Big Tech: boon or bust for Toronto?

Photo: Rosemary Frei

The new industrial revolution caused by the disruptive muscle of companies like Google, Uber and Amazon is potentially poised to drown not just individual privacy, but everything from journalism, to public transportation, to many small-, medium-sized and large businesses.

As a result Europe is beefing up regulations, some of which came into effect last week, to contain the creep of Big Tech.

Yet the vast majority of participants at the University of Toronto’s School of Cities event on May 15 -- “Toronto: Towards a Smart and Inclusive City-Region” -- appeared to be eschewing the precautionary principle, instead favouring a much-bolstered, less-regulated, Big-Tech presence in Toronto.

They expressed delight at the quality-of-life dividends Dan Doctoroff, founder and CEO of Google offspring Sidewalk Labs, told them will flow to large swaths of the population if the waterfront venture dubbed Quayside fulfills its potential, based in large part on the putative benefits of self-driving cars. And they listened with approval as one of Uber’s top Canadian executives, Adam Blinick, described that company’s regulation- and public-transportation-busting business model.

Opening keynote speaker Richard Florida, director of the Martin Prosperity Institute at the U of T’s Rotman School of Management, saidif the voices of people he dubs the “New Urban Luddites”grow stronger (for example, they are trying to limit high-tech development in urban centres in the U.S.), “We will begin to impose real limits on technological innovation. That’s why it’s in all of our interests -- communities, city-builders, urbanists and most importantly large tech companies -- to get on with the business of city-building.”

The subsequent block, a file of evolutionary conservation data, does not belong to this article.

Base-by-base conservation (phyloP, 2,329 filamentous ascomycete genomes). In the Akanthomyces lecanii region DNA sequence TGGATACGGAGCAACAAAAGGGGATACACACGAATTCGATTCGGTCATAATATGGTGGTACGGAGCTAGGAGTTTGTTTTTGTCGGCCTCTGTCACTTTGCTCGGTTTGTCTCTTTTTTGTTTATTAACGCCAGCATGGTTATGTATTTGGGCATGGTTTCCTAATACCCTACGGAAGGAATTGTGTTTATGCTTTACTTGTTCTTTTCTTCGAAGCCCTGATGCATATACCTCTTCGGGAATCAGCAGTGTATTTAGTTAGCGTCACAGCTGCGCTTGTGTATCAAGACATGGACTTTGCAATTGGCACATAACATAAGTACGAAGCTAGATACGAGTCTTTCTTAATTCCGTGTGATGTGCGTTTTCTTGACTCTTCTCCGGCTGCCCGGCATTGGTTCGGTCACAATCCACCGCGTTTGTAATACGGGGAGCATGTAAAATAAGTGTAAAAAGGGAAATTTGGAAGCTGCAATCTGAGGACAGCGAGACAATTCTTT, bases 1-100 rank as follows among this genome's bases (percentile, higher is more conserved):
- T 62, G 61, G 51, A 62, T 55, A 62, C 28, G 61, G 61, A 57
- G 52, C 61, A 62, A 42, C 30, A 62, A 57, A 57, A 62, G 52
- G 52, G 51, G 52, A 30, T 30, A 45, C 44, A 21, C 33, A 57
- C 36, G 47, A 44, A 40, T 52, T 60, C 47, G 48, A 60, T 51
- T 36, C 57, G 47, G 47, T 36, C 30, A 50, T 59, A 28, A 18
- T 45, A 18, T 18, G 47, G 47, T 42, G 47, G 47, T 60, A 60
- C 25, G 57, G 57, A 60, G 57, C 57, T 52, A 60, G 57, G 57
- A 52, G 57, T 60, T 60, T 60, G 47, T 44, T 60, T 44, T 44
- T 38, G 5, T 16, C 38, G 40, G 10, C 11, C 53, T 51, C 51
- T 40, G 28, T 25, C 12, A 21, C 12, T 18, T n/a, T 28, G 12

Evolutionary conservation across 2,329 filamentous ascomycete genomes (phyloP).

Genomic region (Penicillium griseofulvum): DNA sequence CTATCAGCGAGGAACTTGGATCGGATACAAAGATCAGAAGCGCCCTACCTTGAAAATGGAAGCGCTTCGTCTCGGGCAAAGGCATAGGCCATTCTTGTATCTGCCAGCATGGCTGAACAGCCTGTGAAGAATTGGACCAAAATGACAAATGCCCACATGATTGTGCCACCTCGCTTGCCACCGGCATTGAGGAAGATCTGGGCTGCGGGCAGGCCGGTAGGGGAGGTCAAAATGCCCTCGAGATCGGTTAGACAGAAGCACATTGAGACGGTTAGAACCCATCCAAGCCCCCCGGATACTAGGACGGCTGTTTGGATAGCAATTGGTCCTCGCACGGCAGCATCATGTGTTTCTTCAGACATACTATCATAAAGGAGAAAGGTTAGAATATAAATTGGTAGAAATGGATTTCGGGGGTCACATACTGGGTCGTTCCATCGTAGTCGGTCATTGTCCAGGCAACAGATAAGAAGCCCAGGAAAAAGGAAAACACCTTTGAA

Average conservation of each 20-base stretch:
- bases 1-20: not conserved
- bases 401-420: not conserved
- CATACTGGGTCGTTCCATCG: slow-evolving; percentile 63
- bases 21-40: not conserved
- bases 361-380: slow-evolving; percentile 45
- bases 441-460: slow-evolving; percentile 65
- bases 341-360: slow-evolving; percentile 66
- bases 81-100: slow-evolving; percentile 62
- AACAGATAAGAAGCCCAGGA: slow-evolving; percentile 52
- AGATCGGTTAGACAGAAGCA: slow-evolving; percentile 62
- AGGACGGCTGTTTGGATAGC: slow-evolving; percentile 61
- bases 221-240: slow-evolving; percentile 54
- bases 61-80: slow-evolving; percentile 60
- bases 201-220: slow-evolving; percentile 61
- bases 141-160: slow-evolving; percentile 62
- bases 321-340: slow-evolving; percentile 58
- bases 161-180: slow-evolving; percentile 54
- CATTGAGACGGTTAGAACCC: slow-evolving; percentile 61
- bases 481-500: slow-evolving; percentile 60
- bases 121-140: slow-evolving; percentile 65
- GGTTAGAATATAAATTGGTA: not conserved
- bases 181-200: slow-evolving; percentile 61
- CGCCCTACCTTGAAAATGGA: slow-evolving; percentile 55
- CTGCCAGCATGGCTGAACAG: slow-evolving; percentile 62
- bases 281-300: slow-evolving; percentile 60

U of T president Meric Gertler said the partnership between Waterfront Toronto and Sidewalk Labs, resulting in Quayside, “may be on the verge of embarking on an urban project with profound implications not just for this region but for the future of other public regions around the world.

But will the implications of Toronto’s big tech projects be positive?

One of the event’s participants was Armine Yalnizyan, a business economist who wears many hats, including as a newly minted Atkinson Fellow on the Future of Workers. She said in a CBC Radio interview the next morning that the digital age is quickly eclipsing not just low-skill work but also high-skill, high-paying jobs.

“So it’s suddenly very inclusive. As digital technologies get adopted globally, then we’re looking at this... global wage convergence for all types of workers that is speeding up,” said Yalnizyan.

Yet that form of inclusivity was kept far in the background as speakers instead focused on the “quest for inclusive growth” with the private sector creating “sustainable economic prosperity,” and with the government and the rest of the public sector, academia and non-profits playing supporting roles.

Event organizers would have added much-needed balance to the event if they had invited Rana Foroohar. She is a Financial Times columnist and the author of the book Makers & Takers: The Rise of Finance and the Fall of American Business.